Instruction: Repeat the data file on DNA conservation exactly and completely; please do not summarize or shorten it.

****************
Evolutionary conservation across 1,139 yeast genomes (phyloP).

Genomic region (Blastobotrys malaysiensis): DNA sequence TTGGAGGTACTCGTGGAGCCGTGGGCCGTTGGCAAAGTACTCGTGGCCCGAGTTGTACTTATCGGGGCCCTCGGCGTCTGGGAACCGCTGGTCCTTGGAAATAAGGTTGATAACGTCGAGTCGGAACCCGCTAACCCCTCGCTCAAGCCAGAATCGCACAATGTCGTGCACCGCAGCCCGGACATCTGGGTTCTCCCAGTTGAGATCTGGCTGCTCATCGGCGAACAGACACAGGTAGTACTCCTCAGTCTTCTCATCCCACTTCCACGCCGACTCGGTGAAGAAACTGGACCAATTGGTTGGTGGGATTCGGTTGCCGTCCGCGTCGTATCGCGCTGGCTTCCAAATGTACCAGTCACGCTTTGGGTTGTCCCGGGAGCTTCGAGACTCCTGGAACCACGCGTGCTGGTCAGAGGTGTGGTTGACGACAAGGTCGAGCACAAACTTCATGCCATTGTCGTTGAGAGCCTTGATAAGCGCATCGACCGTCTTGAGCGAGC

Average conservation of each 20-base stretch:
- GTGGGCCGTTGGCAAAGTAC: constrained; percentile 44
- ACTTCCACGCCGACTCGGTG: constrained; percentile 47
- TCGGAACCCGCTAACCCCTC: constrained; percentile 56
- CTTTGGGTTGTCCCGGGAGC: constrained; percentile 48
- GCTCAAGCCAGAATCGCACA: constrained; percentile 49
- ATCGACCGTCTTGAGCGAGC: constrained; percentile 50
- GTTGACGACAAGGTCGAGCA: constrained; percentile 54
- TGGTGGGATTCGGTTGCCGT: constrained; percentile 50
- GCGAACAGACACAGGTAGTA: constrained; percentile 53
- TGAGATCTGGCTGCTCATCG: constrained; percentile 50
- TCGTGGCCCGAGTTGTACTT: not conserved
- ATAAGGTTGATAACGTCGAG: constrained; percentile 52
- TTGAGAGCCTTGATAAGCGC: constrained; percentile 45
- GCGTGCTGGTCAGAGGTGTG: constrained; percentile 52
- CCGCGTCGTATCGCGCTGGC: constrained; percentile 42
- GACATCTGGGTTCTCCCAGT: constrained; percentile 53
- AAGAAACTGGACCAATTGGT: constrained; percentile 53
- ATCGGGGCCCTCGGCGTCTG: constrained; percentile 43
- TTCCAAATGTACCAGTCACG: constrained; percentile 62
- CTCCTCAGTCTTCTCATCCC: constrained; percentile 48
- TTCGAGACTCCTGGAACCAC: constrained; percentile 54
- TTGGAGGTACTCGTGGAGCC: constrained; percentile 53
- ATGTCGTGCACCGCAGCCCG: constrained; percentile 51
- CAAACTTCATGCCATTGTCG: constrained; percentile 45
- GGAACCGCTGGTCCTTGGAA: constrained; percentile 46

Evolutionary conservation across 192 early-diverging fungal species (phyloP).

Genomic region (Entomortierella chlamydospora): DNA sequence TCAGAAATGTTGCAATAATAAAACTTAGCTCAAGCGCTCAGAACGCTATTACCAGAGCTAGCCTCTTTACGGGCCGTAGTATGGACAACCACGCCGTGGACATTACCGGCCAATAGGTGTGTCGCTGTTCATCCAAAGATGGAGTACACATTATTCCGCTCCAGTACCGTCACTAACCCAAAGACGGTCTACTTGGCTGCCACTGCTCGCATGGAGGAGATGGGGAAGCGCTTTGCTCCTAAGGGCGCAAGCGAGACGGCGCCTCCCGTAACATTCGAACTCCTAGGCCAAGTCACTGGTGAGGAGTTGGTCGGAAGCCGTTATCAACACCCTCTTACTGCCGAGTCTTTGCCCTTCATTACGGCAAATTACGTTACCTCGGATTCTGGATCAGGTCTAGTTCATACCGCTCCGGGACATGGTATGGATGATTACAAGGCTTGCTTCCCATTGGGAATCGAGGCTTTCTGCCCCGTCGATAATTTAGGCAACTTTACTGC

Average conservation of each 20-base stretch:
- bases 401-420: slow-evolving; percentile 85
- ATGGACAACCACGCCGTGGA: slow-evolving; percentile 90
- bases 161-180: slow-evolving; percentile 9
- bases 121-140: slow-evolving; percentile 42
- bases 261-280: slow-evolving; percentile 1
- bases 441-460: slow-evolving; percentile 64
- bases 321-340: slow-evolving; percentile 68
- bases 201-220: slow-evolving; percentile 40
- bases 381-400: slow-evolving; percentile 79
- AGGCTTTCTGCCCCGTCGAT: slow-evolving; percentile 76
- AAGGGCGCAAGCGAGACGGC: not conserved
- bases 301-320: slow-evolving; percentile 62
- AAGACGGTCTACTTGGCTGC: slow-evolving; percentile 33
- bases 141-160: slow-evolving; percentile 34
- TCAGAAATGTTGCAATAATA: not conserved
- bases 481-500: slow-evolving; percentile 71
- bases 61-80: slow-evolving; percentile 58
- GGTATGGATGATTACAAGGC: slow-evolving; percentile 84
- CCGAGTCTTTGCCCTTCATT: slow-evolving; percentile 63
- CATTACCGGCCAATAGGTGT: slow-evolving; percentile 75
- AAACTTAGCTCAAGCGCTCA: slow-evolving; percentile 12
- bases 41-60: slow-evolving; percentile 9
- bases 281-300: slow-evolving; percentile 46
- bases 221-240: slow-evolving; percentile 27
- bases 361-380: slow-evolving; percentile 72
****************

Evolutionary conservation across 1,139 yeast genomes (phyloP).

Genomic region (Blastobotrys malaysiensis): DNA sequence TTGGAGGTACTCGTGGAGCCGTGGGCCGTTGGCAAAGTACTCGTGGCCCGAGTTGTACTTATCGGGGCCCTCGGCGTCTGGGAACCGCTGGTCCTTGGAAATAAGGTTGATAACGTCGAGTCGGAACCCGCTAACCCCTCGCTCAAGCCAGAATCGCACAATGTCGTGCACCGCAGCCCGGACATCTGGGTTCTCCCAGTTGAGATCTGGCTGCTCATCGGCGAACAGACACAGGTAGTACTCCTCAGTCTTCTCATCCCACTTCCACGCCGACTCGGTGAAGAAACTGGACCAATTGGTTGGTGGGATTCGGTTGCCGTCCGCGTCGTATCGCGCTGGCTTCCAAATGTACCAGTCACGCTTTGGGTTGTCCCGGGAGCTTCGAGACTCCTGGAACCACGCGTGCTGGTCAGAGGTGTGGTTGACGACAAGGTCGAGCACAAACTTCATGCCATTGTCGTTGAGAGCCTTGATAAGCGCATCGACCGTCTTGAGCGAGC

Average conservation of each 20-base stretch:
- GTGGGCCGTTGGCAAAGTAC: constrained; percentile 44
- ACTTCCACGCCGACTCGGTG: constrained; percentile 47
- TCGGAACCCGCTAACCCCTC: constrained; percentile 56
- CTTTGGGTTGTCCCGGGAGC: constrained; percentile 48
- GCTCAAGCCAGAATCGCACA: constrained; percentile 49
- ATCGACCGTCTTGAGCGAGC: constrained; percentile 50
- GTTGACGACAAGGTCGAGCA: constrained; percentile 54
- TGGTGGGATTCGGTTGCCGT: constrained; percentile 50
- GCGAACAGACACAGGTAGTA: constrained; percentile 53
- TGAGATCTGGCTGCTCATCG: constrained; percentile 50
- TCGTGGCCCGAGTTGTACTT: not conserved
- ATAAGGTTGATAACGTCGAG: constrained; percentile 52
- TTGAGAGCCTTGATAAGCGC: constrained; percentile 45
- GCGTGCTGGTCAGAGGTGTG: constrained; percentile 52
- CCGCGTCGTATCGCGCTGGC: constrained; percentile 42
- GACATCTGGGTTCTCCCAGT: constrained; percentile 53
- AAGAAACTGGACCAATTGGT: constrained; percentile 53
- ATCGGGGCCCTCGGCGTCTG: constrained; percentile 43
- TTCCAAATGTACCAGTCACG: constrained; percentile 62
- CTCCTCAGTCTTCTCATCCC: constrained; percentile 48
- TTCGAGACTCCTGGAACCAC: constrained; percentile 54
- TTGGAGGTACTCGTGGAGCC: constrained; percentile 53
- ATGTCGTGCACCGCAGCCCG: constrained; percentile 51
- CAAACTTCATGCCATTGTCG: constrained; percentile 45
- GGAACCGCTGGTCCTTGGAA: constrained; percentile 46

Evolutionary conservation across 192 early-diverging fungal species (phyloP).

Genomic region (Entomortierella chlamydospora): DNA sequence TCAGAAATGTTGCAATAATAAAACTTAGCTCAAGCGCTCAGAACGCTATTACCAGAGCTAGCCTCTTTACGGGCCGTAGTATGGACAACCACGCCGTGGACATTACCGGCCAATAGGTGTGTCGCTGTTCATCCAAAGATGGAGTACACATTATTCCGCTCCAGTACCGTCACTAACCCAAAGACGGTCTACTTGGCTGCCACTGCTCGCATGGAGGAGATGGGGAAGCGCTTTGCTCCTAAGGGCGCAAGCGAGACGGCGCCTCCCGTAACATTCGAACTCCTAGGCCAAGTCACTGGTGAGGAGTTGGTCGGAAGCCGTTATCAACACCCTCTTACTGCCGAGTCTTTGCCCTTCATTACGGCAAATTACGTTACCTCGGATTCTGGATCAGGTCTAGTTCATACCGCTCCGGGACATGGTATGGATGATTACAAGGCTTGCTTCCCATTGGGAATCGAGGCTTTCTGCCCCGTCGATAATTTAGGCAACTTTACTGC

Average conservation of each 20-base stretch:
- bases 401-420: slow-evolving; percentile 85
- ATGGACAACCACGCCGTGGA: slow-evolving; percentile 90
- bases 161-180: slow-evolving; percentile 9
- bases 121-140: slow-evolving; percentile 42
- bases 261-280: slow-evolving; percentile 1
- bases 441-460: slow-evolving; percentile 64
- bases 321-340: slow-evolving; percentile 68
- bases 201-220: slow-evolving; percentile 40
- bases 381-400: slow-evolving; percentile 79
- AGGCTTTCTGCCCCGTCGAT: slow-evolving; percentile 76
- AAGGGCGCAAGCGAGACGGC: not conserved
- bases 301-320: slow-evolving; percentile 62
- AAGACGGTCTACTTGGCTGC: slow-evolving; percentile 33
- bases 141-160: slow-evolving; percentile 34
- TCAGAAATGTTGCAATAATA: not conserved
- bases 481-500: slow-evolving; percentile 71
- bases 61-80: slow-evolving; percentile 58
- GGTATGGATGATTACAAGGC: slow-evolving; percentile 84
- CCGAGTCTTTGCCCTTCATT: slow-evolving; percentile 63
- CATTACCGGCCAATAGGTGT: slow-evolving; percentile 75
- AAACTTAGCTCAAGCGCTCA: slow-evolving; percentile 12
- bases 41-60: slow-evolving; percentile 9
- bases 281-300: slow-evolving; percentile 46
- bases 221-240: slow-evolving; percentile 27
- bases 361-380: slow-evolving; percentile 72